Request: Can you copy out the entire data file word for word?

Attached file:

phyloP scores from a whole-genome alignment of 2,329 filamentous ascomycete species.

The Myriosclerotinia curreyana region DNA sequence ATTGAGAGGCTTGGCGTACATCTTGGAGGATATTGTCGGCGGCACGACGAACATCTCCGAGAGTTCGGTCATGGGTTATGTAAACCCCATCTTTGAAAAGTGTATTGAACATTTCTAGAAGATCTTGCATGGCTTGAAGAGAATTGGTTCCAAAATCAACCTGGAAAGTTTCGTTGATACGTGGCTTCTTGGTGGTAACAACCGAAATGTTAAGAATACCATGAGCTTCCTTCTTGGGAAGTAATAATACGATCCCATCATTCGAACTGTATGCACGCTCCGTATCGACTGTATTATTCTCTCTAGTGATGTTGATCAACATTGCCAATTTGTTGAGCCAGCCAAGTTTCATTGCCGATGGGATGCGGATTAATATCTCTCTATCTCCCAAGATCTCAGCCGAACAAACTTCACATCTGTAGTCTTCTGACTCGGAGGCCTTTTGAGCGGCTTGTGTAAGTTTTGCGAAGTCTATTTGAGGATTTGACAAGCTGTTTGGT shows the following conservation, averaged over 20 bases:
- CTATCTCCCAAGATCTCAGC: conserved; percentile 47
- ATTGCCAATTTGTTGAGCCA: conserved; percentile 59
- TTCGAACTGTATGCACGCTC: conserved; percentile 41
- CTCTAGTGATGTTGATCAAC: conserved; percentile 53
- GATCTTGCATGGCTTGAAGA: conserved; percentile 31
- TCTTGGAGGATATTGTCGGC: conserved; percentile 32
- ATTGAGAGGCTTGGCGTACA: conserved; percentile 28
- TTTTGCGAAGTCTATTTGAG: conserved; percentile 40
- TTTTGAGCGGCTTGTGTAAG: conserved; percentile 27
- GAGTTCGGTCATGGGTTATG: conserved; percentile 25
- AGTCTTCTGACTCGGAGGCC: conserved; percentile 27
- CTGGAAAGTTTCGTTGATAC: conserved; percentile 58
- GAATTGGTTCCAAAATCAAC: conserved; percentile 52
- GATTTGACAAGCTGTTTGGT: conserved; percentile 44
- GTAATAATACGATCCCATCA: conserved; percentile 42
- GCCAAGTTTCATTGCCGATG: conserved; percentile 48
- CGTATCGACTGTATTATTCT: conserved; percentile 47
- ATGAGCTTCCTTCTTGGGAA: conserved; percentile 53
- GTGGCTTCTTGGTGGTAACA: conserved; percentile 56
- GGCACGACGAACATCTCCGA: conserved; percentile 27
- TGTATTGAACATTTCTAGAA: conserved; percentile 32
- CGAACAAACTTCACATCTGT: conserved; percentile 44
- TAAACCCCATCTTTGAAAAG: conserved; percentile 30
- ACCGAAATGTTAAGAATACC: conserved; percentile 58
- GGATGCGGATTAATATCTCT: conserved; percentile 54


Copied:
phyloP scores from a whole-genome alignment of 2,329 filamentous ascomycete species.

The Myriosclerotinia curreyana region DNA sequence ATTGAGAGGCTTGGCGTACATCTTGGAGGATATTGTCGGCGGCACGACGAACATCTCCGAGAGTTCGGTCATGGGTTATGTAAACCCCATCTTTGAAAAGTGTATTGAACATTTCTAGAAGATCTTGCATGGCTTGAAGAGAATTGGTTCCAAAATCAACCTGGAAAGTTTCGTTGATACGTGGCTTCTTGGTGGTAACAACCGAAATGTTAAGAATACCATGAGCTTCCTTCTTGGGAAGTAATAATACGATCCCATCATTCGAACTGTATGCACGCTCCGTATCGACTGTATTATTCTCTCTAGTGATGTTGATCAACATTGCCAATTTGTTGAGCCAGCCAAGTTTCATTGCCGATGGGATGCGGATTAATATCTCTCTATCTCCCAAGATCTCAGCCGAACAAACTTCACATCTGTAGTCTTCTGACTCGGAGGCCTTTTGAGCGGCTTGTGTAAGTTTTGCGAAGTCTATTTGAGGATTTGACAAGCTGTTTGGT shows the following conservation, averaged over 20 bases:
- CTATCTCCCAAGATCTCAGC: conserved; percentile 47
- ATTGCCAATTTGTTGAGCCA: conserved; percentile 59
- TTCGAACTGTATGCACGCTC: conserved; percentile 41
- CTCTAGTGATGTTGATCAAC: conserved; percentile 53
- GATCTTGCATGGCTTGAAGA: conserved; percentile 31
- TCTTGGAGGATATTGTCGGC: conserved; percentile 32
- ATTGAGAGGCTTGGCGTACA: conserved; percentile 28
- TTTTGCGAAGTCTATTTGAG: conserved; percentile 40
- TTTTGAGCGGCTTGTGTAAG: conserved; percentile 27
- GAGTTCGGTCATGGGTTATG: conserved; percentile 25
- AGTCTTCTGACTCGGAGGCC: conserved; percentile 27
- CTGGAAAGTTTCGTTGATAC: conserved; percentile 58
- GAATTGGTTCCAAAATCAAC: conserved; percentile 52
- GATTTGACAAGCTGTTTGGT: conserved; percentile 44
- GTAATAATACGATCCCATCA: conserved; percentile 42
- GCCAAGTTTCATTGCCGATG: conserved; percentile 48
- CGTATCGACTGTATTATTCT: conserved; percentile 47
- ATGAGCTTCCTTCTTGGGAA: conserved; percentile 53
- GTGGCTTCTTGGTGGTAACA: conserved; percentile 56
- GGCACGACGAACATCTCCGA: conserved; percentile 27
- TGTATTGAACATTTCTAGAA: conserved; percentile 32
- CGAACAAACTTCACATCTGT: conserved; percentile 44
- TAAACCCCATCTTTGAAAAG: conserved; percentile 30
- ACCGAAATGTTAAGAATACC: conserved; percentile 58
- GGATGCGGATTAATATCTCT: conserved; percentile 54